As reported by Cointelegraph, Bankman-Fried was a significant donor to Republicans and Democrats in Washington. Earlier this year, he considered spending up to one billion dollars to help influence 2024 presidential election campaigns.

Open Secrets, a platform that tracks money in politics, lists SBF as the sixth-largest political contributor for the 2021-2022 cycle, with a total contribution of $39.8 million for candidates and political parties.

Sam Bankman-Fried denies moving funds from Alameda wallets

Sam Bankman-Fried denies moving funds from Alameda wallets

The former FTX CEO denied moving the funds saying; "I'm not and couldn't be moving any of those funds; I don't have access to them anymore.”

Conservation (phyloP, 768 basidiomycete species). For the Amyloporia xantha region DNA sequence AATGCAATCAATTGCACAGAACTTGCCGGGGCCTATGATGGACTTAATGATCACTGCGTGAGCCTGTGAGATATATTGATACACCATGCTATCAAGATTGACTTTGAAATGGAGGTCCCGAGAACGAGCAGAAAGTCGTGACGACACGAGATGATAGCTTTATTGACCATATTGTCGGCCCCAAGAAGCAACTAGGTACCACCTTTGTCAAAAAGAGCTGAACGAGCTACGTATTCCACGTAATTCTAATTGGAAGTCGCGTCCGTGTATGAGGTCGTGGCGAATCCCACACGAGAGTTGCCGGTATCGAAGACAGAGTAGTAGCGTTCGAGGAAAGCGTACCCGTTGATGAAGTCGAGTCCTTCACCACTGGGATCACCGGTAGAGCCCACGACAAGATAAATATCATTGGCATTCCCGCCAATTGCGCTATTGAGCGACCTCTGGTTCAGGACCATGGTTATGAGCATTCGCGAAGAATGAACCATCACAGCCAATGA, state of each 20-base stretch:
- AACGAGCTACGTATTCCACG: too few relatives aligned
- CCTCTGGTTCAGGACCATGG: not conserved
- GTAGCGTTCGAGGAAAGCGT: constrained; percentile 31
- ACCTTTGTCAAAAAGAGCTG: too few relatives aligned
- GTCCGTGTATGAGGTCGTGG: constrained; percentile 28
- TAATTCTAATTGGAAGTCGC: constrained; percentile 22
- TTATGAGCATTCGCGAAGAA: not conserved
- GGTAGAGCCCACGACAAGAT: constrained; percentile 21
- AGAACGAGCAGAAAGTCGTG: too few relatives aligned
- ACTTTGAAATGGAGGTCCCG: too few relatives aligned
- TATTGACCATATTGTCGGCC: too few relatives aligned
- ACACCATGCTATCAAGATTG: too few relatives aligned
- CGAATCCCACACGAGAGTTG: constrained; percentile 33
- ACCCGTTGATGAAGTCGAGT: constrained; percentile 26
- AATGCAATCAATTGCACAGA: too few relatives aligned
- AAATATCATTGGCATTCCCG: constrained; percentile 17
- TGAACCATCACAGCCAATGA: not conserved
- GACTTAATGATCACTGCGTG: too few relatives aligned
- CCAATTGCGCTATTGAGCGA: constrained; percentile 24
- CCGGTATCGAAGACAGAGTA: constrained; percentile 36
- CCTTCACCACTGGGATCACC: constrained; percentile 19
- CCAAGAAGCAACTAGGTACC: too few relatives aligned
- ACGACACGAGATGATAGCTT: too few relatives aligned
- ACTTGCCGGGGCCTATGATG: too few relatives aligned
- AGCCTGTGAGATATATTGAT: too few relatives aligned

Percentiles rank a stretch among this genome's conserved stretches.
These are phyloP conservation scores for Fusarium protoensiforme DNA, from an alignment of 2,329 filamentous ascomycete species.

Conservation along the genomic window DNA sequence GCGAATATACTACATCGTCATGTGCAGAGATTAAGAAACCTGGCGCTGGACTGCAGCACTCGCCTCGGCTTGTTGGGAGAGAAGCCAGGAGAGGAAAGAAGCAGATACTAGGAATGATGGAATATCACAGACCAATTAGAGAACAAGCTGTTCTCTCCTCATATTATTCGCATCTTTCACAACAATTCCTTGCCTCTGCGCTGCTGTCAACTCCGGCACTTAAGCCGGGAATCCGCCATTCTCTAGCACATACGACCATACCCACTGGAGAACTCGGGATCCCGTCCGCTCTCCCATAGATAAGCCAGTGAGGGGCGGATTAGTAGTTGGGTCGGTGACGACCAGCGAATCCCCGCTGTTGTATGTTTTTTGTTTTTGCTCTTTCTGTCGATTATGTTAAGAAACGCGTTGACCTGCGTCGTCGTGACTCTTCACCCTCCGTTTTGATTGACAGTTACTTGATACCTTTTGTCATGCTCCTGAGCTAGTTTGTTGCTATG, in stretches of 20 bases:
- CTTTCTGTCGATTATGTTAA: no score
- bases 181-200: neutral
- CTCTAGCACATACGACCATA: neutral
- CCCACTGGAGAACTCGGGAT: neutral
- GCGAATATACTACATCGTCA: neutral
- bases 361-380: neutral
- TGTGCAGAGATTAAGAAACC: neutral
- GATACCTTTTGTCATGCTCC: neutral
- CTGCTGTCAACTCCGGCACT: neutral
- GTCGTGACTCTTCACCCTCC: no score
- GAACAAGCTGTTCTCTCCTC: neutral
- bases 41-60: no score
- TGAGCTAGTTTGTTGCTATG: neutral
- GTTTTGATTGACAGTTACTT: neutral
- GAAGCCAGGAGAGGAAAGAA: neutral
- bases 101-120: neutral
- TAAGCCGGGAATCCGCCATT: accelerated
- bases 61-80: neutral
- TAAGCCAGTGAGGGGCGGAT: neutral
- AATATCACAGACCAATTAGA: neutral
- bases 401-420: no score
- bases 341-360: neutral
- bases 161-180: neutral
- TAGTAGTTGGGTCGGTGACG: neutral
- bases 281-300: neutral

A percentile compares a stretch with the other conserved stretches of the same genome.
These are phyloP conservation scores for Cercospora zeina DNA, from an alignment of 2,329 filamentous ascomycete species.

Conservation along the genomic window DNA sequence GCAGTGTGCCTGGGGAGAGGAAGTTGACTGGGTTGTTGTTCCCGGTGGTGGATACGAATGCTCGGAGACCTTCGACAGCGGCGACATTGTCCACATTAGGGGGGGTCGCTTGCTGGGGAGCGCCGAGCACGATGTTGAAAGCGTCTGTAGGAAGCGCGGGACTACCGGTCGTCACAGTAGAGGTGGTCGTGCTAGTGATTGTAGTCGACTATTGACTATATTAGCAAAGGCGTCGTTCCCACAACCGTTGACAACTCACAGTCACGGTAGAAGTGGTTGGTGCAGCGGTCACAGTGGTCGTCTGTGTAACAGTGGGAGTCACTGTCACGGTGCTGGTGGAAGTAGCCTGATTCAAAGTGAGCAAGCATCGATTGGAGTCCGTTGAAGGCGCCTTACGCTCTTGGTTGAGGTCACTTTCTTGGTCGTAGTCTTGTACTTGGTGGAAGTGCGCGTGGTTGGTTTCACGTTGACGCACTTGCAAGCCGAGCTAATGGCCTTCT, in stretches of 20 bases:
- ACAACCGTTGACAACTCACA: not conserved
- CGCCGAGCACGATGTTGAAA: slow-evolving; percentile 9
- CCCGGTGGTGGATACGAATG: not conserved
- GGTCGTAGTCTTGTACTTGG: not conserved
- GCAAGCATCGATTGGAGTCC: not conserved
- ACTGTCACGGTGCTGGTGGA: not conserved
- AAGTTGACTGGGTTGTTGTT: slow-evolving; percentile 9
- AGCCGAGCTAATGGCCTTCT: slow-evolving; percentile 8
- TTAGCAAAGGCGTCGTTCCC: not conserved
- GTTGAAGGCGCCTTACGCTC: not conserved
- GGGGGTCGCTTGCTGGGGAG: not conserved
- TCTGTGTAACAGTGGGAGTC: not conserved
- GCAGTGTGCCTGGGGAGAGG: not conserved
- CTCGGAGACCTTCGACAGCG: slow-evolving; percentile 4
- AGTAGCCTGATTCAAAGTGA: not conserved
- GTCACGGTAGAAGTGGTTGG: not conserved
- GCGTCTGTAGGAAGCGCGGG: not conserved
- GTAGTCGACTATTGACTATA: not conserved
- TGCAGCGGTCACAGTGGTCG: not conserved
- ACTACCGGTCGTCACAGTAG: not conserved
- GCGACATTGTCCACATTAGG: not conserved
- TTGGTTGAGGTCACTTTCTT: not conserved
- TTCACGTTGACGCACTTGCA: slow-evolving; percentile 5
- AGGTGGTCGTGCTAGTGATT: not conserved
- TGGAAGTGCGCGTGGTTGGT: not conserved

Sam Bankman-Fried, the former CEO of the now-defunct FTX exchange, has denied moving funds tied to Alameda wallets, days after he was released on a $250 million bond.

On Dec. 30, Fried tweeted to his 1.1 million followers, denying any involvement in the movement of funds from Alameda wallets.  In response to the allegations that he may have been responsible for moving funds out of Alameda wallets, he shared: “None of these are me. I'm not and couldn't be moving any of those funds; I don't have access to them anymore.”

SBF’s tweet was in response to a news story published by Cointelegraph, which reported that a wallet address that started with 0x64e9 had received over 600 ETH from wallets that belonged to Alameda. According to on-chain transactional records, part of the funds were swapped to USDT while the other part of the transaction was sent to a mixing service.